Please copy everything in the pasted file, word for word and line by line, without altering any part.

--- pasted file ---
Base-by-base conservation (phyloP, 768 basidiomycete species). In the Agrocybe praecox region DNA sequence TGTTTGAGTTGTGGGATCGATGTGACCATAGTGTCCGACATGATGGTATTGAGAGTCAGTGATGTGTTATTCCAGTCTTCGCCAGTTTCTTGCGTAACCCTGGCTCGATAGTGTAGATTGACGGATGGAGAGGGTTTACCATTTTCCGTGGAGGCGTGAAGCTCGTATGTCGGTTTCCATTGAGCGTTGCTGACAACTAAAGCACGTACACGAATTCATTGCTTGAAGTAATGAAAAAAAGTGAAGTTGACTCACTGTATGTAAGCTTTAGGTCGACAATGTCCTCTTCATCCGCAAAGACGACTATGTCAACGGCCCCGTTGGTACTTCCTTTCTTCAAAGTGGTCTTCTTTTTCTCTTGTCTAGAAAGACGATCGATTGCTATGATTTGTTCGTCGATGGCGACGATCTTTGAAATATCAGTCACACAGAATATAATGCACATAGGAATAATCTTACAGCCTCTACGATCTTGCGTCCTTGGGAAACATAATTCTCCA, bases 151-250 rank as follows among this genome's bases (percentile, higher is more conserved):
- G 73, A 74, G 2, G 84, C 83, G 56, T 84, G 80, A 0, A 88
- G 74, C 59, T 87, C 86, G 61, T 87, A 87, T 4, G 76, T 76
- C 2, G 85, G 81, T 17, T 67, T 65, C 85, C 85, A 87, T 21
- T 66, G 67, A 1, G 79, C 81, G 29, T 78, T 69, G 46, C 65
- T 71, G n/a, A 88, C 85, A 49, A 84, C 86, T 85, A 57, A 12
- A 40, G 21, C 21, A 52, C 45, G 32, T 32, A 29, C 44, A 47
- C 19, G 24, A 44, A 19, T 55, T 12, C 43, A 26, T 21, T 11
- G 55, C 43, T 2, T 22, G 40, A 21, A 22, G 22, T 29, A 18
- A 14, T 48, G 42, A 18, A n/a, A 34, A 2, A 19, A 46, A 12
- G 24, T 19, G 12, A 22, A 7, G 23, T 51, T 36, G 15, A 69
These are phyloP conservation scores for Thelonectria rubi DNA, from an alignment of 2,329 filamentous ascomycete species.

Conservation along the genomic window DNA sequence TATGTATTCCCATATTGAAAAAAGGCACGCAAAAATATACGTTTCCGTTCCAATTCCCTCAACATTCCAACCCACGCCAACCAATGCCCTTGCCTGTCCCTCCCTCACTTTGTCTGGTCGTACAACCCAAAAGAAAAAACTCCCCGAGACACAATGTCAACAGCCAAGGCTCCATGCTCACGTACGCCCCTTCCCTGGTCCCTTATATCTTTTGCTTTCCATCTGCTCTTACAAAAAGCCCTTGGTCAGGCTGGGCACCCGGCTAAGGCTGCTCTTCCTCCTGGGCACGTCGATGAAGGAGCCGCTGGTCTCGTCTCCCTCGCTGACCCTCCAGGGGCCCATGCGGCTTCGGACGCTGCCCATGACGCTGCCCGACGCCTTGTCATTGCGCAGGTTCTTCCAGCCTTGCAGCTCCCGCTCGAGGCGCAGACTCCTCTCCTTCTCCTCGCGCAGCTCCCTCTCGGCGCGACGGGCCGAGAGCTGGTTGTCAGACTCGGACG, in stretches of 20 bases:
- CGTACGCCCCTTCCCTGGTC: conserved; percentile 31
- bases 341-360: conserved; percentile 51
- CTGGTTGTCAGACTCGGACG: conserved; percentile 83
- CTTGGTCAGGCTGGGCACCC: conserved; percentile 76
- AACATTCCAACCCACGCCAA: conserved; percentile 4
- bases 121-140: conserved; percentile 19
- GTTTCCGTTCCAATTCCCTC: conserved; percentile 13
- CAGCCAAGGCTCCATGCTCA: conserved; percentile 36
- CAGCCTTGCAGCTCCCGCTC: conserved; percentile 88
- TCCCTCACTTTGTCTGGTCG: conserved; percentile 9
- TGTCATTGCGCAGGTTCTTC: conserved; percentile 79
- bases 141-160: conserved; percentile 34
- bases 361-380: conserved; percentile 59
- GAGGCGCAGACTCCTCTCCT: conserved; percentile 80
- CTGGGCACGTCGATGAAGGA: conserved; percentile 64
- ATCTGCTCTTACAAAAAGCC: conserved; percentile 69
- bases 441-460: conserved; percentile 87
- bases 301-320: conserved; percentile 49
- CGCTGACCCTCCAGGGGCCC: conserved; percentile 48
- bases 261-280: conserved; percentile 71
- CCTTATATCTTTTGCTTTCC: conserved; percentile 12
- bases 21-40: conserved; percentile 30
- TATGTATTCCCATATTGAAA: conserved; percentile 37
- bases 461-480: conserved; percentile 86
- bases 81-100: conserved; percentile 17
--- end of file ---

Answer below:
Base-by-base conservation (phyloP, 768 basidiomycete species). In the Agrocybe praecox region DNA sequence TGTTTGAGTTGTGGGATCGATGTGACCATAGTGTCCGACATGATGGTATTGAGAGTCAGTGATGTGTTATTCCAGTCTTCGCCAGTTTCTTGCGTAACCCTGGCTCGATAGTGTAGATTGACGGATGGAGAGGGTTTACCATTTTCCGTGGAGGCGTGAAGCTCGTATGTCGGTTTCCATTGAGCGTTGCTGACAACTAAAGCACGTACACGAATTCATTGCTTGAAGTAATGAAAAAAAGTGAAGTTGACTCACTGTATGTAAGCTTTAGGTCGACAATGTCCTCTTCATCCGCAAAGACGACTATGTCAACGGCCCCGTTGGTACTTCCTTTCTTCAAAGTGGTCTTCTTTTTCTCTTGTCTAGAAAGACGATCGATTGCTATGATTTGTTCGTCGATGGCGACGATCTTTGAAATATCAGTCACACAGAATATAATGCACATAGGAATAATCTTACAGCCTCTACGATCTTGCGTCCTTGGGAAACATAATTCTCCA, bases 151-250 rank as follows among this genome's bases (percentile, higher is more conserved):
- G 73, A 74, G 2, G 84, C 83, G 56, T 84, G 80, A 0, A 88
- G 74, C 59, T 87, C 86, G 61, T 87, A 87, T 4, G 76, T 76
- C 2, G 85, G 81, T 17, T 67, T 65, C 85, C 85, A 87, T 21
- T 66, G 67, A 1, G 79, C 81, G 29, T 78, T 69, G 46, C 65
- T 71, G n/a, A 88, C 85, A 49, A 84, C 86, T 85, A 57, A 12
- A 40, G 21, C 21, A 52, C 45, G 32, T 32, A 29, C 44, A 47
- C 19, G 24, A 44, A 19, T 55, T 12, C 43, A 26, T 21, T 11
- G 55, C 43, T 2, T 22, G 40, A 21, A 22, G 22, T 29, A 18
- A 14, T 48, G 42, A 18, A n/a, A 34, A 2, A 19, A 46, A 12
- G 24, T 19, G 12, A 22, A 7, G 23, T 51, T 36, G 15, A 69
These are phyloP conservation scores for Thelonectria rubi DNA, from an alignment of 2,329 filamentous ascomycete species.

Conservation along the genomic window DNA sequence TATGTATTCCCATATTGAAAAAAGGCACGCAAAAATATACGTTTCCGTTCCAATTCCCTCAACATTCCAACCCACGCCAACCAATGCCCTTGCCTGTCCCTCCCTCACTTTGTCTGGTCGTACAACCCAAAAGAAAAAACTCCCCGAGACACAATGTCAACAGCCAAGGCTCCATGCTCACGTACGCCCCTTCCCTGGTCCCTTATATCTTTTGCTTTCCATCTGCTCTTACAAAAAGCCCTTGGTCAGGCTGGGCACCCGGCTAAGGCTGCTCTTCCTCCTGGGCACGTCGATGAAGGAGCCGCTGGTCTCGTCTCCCTCGCTGACCCTCCAGGGGCCCATGCGGCTTCGGACGCTGCCCATGACGCTGCCCGACGCCTTGTCATTGCGCAGGTTCTTCCAGCCTTGCAGCTCCCGCTCGAGGCGCAGACTCCTCTCCTTCTCCTCGCGCAGCTCCCTCTCGGCGCGACGGGCCGAGAGCTGGTTGTCAGACTCGGACG, in stretches of 20 bases:
- CGTACGCCCCTTCCCTGGTC: conserved; percentile 31
- bases 341-360: conserved; percentile 51
- CTGGTTGTCAGACTCGGACG: conserved; percentile 83
- CTTGGTCAGGCTGGGCACCC: conserved; percentile 76
- AACATTCCAACCCACGCCAA: conserved; percentile 4
- bases 121-140: conserved; percentile 19
- GTTTCCGTTCCAATTCCCTC: conserved; percentile 13
- CAGCCAAGGCTCCATGCTCA: conserved; percentile 36
- CAGCCTTGCAGCTCCCGCTC: conserved; percentile 88
- TCCCTCACTTTGTCTGGTCG: conserved; percentile 9
- TGTCATTGCGCAGGTTCTTC: conserved; percentile 79
- bases 141-160: conserved; percentile 34
- bases 361-380: conserved; percentile 59
- GAGGCGCAGACTCCTCTCCT: conserved; percentile 80
- CTGGGCACGTCGATGAAGGA: conserved; percentile 64
- ATCTGCTCTTACAAAAAGCC: conserved; percentile 69
- bases 441-460: conserved; percentile 87
- bases 301-320: conserved; percentile 49
- CGCTGACCCTCCAGGGGCCC: conserved; percentile 48
- bases 261-280: conserved; percentile 71
- CCTTATATCTTTTGCTTTCC: conserved; percentile 12
- bases 21-40: conserved; percentile 30
- TATGTATTCCCATATTGAAA: conserved; percentile 37
- bases 461-480: conserved; percentile 86
- bases 81-100: conserved; percentile 17